There are certain things for which I am a staunch traditionalist and holidays away from home always make me a little sad. In the course of my life, a majority of my Easter Sundays have been spent in Lavonia, sitting around my Grandmother’s table, surrounded by my amazing family. When you don’t live near home, you make your own family. You celebrate these events with friends who ALSO don’t live near their families. And although I missed my family something terrible this past weekend, Easter with friends also has it’s benefits.
This Easter, Jojo and I invited our friends Ken and Sheila over to our place. I wanted to do something special to show my appreciation for all of Sheila’s help with the blog so I chose a menu that I hoped would be perfect.
- Bobby Flay’s Rum Punch
- Herb/Panko Encrusted Leg of Lamb
- Fried Smashed Potatoes with Lemon from Giada
- Sweet Potato Souffle
- Lemon-Roasted Green Beans with Marcona Almonds
- Sister Shubert’s Dinner Rolls
- Pineapple-Carrot Cake with Creamy Browned Butter Icing
My family has lamb as their primary protein every Easter. I don’t know if it is supposed to be ironic, but I do know that it is delicious. Jojo’s family is a ham family, but I have converted him. He normally makes Martha Stewarts Roasted Leg of Lamb but wanted to try a different recipe with a Panko/Herb crust which, unfortunately, isn’t available online. I knew I wanted Sweet Potato Souffle, but I also wanted something green, so I went with one of my favorite green bean recipes- it is the only way Jojo will eat green beans. I had also just seen Giada’s de Laurentiis’s Lemon Show and wanted to try smashing potatoes.
I also wanted a sweet, but lethal cocktail that could be made in pitcher-sized quantities and also in advance. After searching the interwebs, I stumbled upon the Bobby Flay recipe. It wound up being perfect. I made Jojo squeeze fresh lime juice, and we added a little less grenadine and more dark rum, but we just modified the recipe to taste. It’s a great party cocktail and has earned it’s place in my recipe binder.
I’m a sucker for a carrot cake and ever since seeing my cousin Mary Carol post about making one on her blog Thousand Story Kitchen, I knew one was in my Easter future. She was trying out a cake recipe that turned out great, but what really intrigued me was the idea of Creamy Browned Butter Frosting. I mean, SHUT UP. How amazing does that sound? I had seen a pin on Pinterest about a more pine-apple-y carrot cake and thought I might try that out for the cake and the brown butter frosting to finish it. Sounded like a completely yummy plan.
I wanted to prep as much stuff the night before so that I could actually enjoy my Sunday and not spend it completely in the kitchen, so I got to work Saturday afternoon. I had carefully mapped out what ingredients I needed and had Peapod (the most amazing grocery delivery service) deliver them. Jojo accepted the groceries while I was folding napkins in the bedroom. This detail is important later.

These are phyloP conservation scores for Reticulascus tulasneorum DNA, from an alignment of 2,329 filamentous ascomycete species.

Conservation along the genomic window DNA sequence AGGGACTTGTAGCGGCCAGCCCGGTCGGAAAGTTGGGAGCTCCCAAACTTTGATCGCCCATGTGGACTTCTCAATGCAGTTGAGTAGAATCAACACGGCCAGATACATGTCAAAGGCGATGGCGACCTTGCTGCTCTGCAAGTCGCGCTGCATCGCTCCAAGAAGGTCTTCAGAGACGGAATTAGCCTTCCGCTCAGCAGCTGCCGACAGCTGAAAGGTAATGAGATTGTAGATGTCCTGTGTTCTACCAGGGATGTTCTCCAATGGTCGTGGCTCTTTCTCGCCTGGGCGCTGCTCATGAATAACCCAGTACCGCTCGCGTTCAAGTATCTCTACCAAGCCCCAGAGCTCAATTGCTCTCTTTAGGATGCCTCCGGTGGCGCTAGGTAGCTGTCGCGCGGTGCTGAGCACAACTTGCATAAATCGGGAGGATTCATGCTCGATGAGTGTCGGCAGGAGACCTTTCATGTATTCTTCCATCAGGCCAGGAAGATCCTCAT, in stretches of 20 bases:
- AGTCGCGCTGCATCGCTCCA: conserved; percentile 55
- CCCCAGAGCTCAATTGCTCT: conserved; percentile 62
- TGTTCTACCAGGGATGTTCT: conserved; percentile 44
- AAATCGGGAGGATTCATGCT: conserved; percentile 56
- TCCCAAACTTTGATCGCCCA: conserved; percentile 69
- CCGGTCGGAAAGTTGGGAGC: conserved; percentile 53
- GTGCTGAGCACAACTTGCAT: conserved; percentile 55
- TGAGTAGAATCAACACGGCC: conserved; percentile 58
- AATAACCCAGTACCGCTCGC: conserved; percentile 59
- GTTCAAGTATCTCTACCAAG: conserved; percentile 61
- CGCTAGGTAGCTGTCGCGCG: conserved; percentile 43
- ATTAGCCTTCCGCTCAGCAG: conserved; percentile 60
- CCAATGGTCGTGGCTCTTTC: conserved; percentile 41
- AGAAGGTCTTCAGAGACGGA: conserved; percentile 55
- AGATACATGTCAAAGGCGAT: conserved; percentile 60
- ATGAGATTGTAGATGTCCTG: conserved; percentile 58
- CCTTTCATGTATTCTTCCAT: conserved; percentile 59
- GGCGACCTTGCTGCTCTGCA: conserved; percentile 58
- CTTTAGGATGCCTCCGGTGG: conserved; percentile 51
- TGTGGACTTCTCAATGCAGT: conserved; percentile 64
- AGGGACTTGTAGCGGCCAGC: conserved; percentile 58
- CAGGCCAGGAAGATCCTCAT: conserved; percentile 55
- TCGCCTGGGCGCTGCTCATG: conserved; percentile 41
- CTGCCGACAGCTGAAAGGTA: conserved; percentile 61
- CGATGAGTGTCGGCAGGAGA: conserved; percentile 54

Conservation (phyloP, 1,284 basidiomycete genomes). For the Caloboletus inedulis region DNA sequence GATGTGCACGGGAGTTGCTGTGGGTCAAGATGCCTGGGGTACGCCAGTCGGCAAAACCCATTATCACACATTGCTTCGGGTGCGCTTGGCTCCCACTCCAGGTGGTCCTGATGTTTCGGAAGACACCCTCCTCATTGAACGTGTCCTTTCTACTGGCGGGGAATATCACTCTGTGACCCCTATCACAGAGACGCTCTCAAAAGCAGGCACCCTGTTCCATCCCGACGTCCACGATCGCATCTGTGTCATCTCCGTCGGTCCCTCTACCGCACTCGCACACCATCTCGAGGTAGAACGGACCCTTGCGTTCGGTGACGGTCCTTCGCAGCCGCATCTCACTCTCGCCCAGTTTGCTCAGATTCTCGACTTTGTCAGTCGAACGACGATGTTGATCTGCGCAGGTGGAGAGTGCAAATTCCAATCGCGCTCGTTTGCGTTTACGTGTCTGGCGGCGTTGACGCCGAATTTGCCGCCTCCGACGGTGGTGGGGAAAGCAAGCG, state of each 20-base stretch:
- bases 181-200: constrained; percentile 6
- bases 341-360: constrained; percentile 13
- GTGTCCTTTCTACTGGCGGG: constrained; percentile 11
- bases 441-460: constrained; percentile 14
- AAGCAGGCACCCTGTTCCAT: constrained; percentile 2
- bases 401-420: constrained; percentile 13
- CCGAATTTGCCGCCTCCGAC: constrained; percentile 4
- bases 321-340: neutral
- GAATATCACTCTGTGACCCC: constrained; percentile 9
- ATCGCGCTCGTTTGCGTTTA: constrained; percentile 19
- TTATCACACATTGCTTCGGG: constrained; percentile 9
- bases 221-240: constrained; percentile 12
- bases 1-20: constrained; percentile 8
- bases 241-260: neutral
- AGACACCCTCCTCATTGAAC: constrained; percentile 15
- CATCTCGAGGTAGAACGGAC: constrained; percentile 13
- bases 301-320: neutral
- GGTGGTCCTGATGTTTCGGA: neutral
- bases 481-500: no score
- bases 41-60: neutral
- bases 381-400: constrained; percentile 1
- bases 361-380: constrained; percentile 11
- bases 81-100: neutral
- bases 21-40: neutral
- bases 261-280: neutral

I started with things that I knew I could keep in the fridge overnight, so I made my Sweet Potato Soufflé while Jojo made the Rum Punch. Sweet Potato Casseroles have been featured on FTTDWYW before, but that is the beauty of regional cuisine- there are so many variations on a theme depending on where you are getting the recipe. On my calendar, there are really only three BIG HOLIDAY meals: Christmas, Thanksgiving, and Easter. I try and eat well everyday, so on big holiday meal days, I don’t feel bad for enjoying something that only comes around 3 times a year. But there are just certain dishes that I ONLY eat on holidays. If I ate them on the reg, I feel like they would lose their specialness. Sweet Potato Souffle is one of those dishes for me. I love sweet potatoes, and eat them regularly, but Sweet Potato Souffle is special; a HOLIDAY dish. I’m not going to go into the mechanics of making it because the assembly is almost identical to Coralie’s Mom’s recipe… except for a few differences in ingredients and proportions. Basically, because this is a holiday dish, I just double everything that I love about this dish- mainly, the pecans and the butter. I had never heard of Coralie’s variation of only using brown sugar, but MAN I love pecans… and I think the pecans add the only mildly-healthy, redeeming ingredient to this dish. This dish is really special to me in several ways. As previously mentioned, I would always get this dish at my Grandmother’s on special occasions. It is an old Russell Family recipe (my Grandmother’s side) that was published in the Winder Woman’s Club Cookbook in the 1940’s as “Senator Russell‘s Favorite Sweet Potato Souffle.” At some point, maybe ten years ago, I asked my grandmother for the recipe and offered to make it for a holiday gathering. Since then, it has kind of become a signature dish of mine. Next to the Crunchy Coleslaw Recipe, the Sweet Potato Souffle is my most requested recipe. I love that I am now the official Sweet Potato Souffle maker in my family, and it is my privilege to make it for them. I’ll include the recipe at the bottom. But, back to this weekend, it was made and put into the fridge.
But here we come to what this post is REALLY about: the carrot cake with brown butter frosting.
I followed the cake recipe from Jamhands.net and peeled my carrots (look at those happy guys!). The thing that appealed to me about this recipe was that not only did it have more of a pineapple-y component, but it also used olive oil in the wet ingredients. Olive Oil cake is my latest obsession, so this recipe already had a bonus feature. The recipe additionally suggested using pine nuts and almonds which sounded neat, but I was on the traditionalist train and wanted to use up a big bag of walnuts I had in my pantry.